In terms of agriculture, that is, “fragmentation” means too many discrete and disparate farms. The solution to this problem is consolidation, or the ownership of agricultural assets by fewer and fewer entities. Enter Bill Gates in the US. The “large-scale projects” will be owned by those who can afford to abide by the European Commission’s (EC) Farm to Fork Strategy. “The Farm to Fork Strategy is at the heart of the European Green Deal.” The goal of the European Green Deal is “no net emissions of greenhouse gases by 2050.” (More on the Farm to Fork Strategy and its effects on hunger and starvation below.)
The issue of food supply was addressed in a session entitled “Sustainably Served.” The summary caption for the session notes that “nearly 830 million people face food insecurity and more than 3 billion are unable to afford a healthy diet. Challenges to human and planetary health have been further compounded by rising costs, supply chain disruptions and climate change.”
The highlight of the “Sustainably Served” panel, which otherwise amounted to virtue signaling, came in the form of questions posed by an audience member, “Jacob, from America”:
I want to ask a question about food production. Last year the Dutch government announced harsh restrictions on the use of nitrogen fertilizers. Such restrictions forced many farmers to put much of their land out of production. And these policies led to 30,000 Dutch farmers protesting these government policies. And this was being done at a time when food production was already being severely curtailed because of the war in Ukraine. My questions are, one, does the panel support similar policies being implemented throughout the world? And do you support the Dutch farmers who are protesting? Do not such strict policies leading to reduced food production ultimately harm the poorest people of the world and exacerbate the problem of malnutrition?
The questioner was one of four, yet his questions dominated the rest of the session and led the moderator, Tolu Oni, and panelist Hanneke Faber, the president of nutrition at Unilever, which is based in the Netherlands, to become quite defensive. The latter replied:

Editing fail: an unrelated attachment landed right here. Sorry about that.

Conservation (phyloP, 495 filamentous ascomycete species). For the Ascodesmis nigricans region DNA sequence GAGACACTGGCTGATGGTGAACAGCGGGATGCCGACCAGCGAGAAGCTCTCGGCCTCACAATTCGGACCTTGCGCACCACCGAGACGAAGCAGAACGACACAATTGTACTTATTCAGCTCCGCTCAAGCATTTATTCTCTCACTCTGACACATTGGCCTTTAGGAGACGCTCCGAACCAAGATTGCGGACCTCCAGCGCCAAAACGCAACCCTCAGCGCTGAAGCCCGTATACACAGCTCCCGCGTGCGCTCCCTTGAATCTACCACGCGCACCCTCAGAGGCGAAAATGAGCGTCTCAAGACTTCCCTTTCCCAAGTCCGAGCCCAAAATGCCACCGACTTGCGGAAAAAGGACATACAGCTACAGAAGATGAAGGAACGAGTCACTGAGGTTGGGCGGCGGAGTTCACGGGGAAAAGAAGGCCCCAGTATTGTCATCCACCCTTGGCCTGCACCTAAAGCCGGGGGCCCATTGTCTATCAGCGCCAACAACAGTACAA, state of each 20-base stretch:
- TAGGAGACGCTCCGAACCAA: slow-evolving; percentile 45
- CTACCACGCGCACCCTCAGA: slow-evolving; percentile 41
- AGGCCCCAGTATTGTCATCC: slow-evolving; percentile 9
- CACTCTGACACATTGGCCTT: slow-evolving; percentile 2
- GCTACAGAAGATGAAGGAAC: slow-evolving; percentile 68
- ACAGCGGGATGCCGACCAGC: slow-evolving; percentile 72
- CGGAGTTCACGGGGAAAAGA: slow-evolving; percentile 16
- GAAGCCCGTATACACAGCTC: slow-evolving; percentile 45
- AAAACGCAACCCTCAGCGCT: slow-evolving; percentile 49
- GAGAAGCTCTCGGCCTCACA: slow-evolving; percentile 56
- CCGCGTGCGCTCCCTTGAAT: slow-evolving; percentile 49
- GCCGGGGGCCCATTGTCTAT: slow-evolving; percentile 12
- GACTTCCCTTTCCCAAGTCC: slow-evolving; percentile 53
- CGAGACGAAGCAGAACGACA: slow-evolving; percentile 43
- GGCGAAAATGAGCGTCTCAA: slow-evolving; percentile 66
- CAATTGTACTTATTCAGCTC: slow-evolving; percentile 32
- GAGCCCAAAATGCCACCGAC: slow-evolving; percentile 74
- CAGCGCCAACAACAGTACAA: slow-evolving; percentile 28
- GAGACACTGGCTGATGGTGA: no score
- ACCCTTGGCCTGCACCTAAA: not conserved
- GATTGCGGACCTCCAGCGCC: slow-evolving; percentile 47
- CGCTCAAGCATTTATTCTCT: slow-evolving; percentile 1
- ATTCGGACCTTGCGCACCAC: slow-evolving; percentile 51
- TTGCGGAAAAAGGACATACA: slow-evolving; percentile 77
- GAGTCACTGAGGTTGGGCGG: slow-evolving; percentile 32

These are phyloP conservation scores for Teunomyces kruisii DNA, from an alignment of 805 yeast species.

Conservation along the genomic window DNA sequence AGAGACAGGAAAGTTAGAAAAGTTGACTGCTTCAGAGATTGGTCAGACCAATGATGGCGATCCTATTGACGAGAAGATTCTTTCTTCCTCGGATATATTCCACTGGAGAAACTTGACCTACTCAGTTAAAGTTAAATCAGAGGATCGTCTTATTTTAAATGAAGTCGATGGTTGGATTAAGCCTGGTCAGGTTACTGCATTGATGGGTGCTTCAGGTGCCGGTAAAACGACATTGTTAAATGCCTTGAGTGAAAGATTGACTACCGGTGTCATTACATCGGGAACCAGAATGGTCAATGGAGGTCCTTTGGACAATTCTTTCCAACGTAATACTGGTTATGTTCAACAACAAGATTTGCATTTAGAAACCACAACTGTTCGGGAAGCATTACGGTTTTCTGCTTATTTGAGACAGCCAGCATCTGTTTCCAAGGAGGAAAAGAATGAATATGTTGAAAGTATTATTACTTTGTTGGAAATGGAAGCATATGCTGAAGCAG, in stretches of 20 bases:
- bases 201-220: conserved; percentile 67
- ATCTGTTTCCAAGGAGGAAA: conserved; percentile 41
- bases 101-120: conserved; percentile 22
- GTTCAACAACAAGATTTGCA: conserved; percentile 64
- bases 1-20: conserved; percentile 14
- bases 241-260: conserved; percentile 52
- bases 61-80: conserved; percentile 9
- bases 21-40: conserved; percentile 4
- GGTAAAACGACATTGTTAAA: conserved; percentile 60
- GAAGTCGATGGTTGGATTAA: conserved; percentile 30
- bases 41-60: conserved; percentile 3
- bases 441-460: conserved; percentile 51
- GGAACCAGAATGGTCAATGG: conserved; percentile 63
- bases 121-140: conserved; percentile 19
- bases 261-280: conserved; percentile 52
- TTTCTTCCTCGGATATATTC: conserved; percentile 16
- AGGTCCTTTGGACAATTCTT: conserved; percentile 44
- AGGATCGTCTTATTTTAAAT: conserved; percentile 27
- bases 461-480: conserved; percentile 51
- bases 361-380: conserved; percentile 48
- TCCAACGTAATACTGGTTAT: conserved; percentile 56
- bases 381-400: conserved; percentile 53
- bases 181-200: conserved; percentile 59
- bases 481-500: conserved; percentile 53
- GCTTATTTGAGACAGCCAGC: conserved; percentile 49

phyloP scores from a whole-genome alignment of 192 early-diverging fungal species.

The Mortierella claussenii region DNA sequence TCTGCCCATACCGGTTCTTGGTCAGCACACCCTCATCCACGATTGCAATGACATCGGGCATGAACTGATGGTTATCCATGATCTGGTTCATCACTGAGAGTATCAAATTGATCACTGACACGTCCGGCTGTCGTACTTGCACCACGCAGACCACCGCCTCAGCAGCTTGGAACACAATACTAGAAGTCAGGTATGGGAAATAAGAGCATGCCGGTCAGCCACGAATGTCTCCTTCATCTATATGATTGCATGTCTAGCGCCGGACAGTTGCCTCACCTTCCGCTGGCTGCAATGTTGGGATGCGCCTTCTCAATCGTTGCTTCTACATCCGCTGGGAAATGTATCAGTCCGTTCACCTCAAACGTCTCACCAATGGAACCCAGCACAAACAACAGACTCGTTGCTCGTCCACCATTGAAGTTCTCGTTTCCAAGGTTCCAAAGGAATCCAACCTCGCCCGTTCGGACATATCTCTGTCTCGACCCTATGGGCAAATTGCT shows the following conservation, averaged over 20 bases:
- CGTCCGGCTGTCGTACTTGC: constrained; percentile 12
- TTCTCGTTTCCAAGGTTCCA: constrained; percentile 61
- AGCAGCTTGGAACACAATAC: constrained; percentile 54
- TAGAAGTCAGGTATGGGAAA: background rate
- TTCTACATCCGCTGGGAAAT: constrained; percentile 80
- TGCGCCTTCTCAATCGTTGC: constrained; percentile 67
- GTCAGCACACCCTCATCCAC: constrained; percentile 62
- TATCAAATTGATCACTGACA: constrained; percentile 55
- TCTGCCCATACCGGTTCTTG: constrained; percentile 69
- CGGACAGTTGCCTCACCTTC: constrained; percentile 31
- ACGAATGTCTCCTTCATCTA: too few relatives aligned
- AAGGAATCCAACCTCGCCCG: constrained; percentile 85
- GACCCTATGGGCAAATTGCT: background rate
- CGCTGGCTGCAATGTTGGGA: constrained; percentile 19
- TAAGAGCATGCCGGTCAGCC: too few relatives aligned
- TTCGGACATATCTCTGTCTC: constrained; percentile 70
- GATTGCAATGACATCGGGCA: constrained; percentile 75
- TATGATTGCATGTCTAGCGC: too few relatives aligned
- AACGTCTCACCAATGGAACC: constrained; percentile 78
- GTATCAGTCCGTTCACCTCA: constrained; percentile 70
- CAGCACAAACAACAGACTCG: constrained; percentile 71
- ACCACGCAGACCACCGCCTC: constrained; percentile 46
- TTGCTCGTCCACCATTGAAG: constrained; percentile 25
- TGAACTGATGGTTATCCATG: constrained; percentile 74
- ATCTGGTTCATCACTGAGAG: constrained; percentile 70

I am Dutch, and our business is based in Holland. It’s a very difficult situation in Holland. I have a lot of sympathy for the farmers who are protesting, because it’s their livelihoods and their businesses at risk. But I also have a lot of sympathy for what the government is trying to do, because the nitrogen emissions are way too high. . . . So, something needs to be done. . . .
But it’s a very Dutch problem. I don’t think that you have to worry that those same solutions will have to go somewhere else.
This last statement is belied by the fact that the Netherlands is the headquarters of the WEF’s Food Action Alliance program and the site of the Global Coordinating Secretariat (GCS) of the WEF’s Food Innovation Hubs. Launched at the Davos Agenda meeting in 2021, the Food Innovation Hubs have as their goal alignment with the UN Food Systems Summit: “The role of the GCS will be to coordinate the efforts of the regional Hubs as well as align with global processes and initiatives such as the UN Food Systems Summit.” And the stated goal of the UN Food Systems Summit is to align agricultural production with Agenda 2030’s SDGs: “The UN Food Systems Summit, held during the UN General Assembly in New York on September 23 , set the stage for global food systems transformation to achieve the Sustainable Development Goals by 2030.”
“Sustainability” and “sustainable development” do not mean, as the words seem to suggest, the ability to withstand shocks of various kinds—economic crises, natural disasters, etc. They mean development constrained by utopian, unscientific environmentalist imperatives, inclusive of reduced production and consumption in the developed world and the thwarting of development that would result in the production of additional GHGs in the developing world. In terms of agriculture, this entails a reduction in the use of nitrogen-rich fertilizers and their eventual elimination and the phasing out of methane- and ammonia-producing cattle. In the Netherlands, the Food Hubs initiative has already led to the government’s compulsory buyout and closure of as many as three thousand farms, which will lead to dramatically reduced crop yields from the world’s second-largest exporter of agricultural products.
The situation in the Netherlands is also part of the European Commission’s Farm to Fork Strategy. Under the Trump administration, the United States Department of Agriculture (USDA) found that adopting the plan would result in a decline in agricultural production of between 7 percent and 12 percent for the European Union, depending on whether the adoption is EU-wide or global. With EU-only adoption, the decline in EU agricultural production was projected to be 12 percent, as opposed to 7 percent should the adoption become global. In the case of global adoption, worldwide agricultural production was projected to drop by 11 percent. Further, the USDA reported: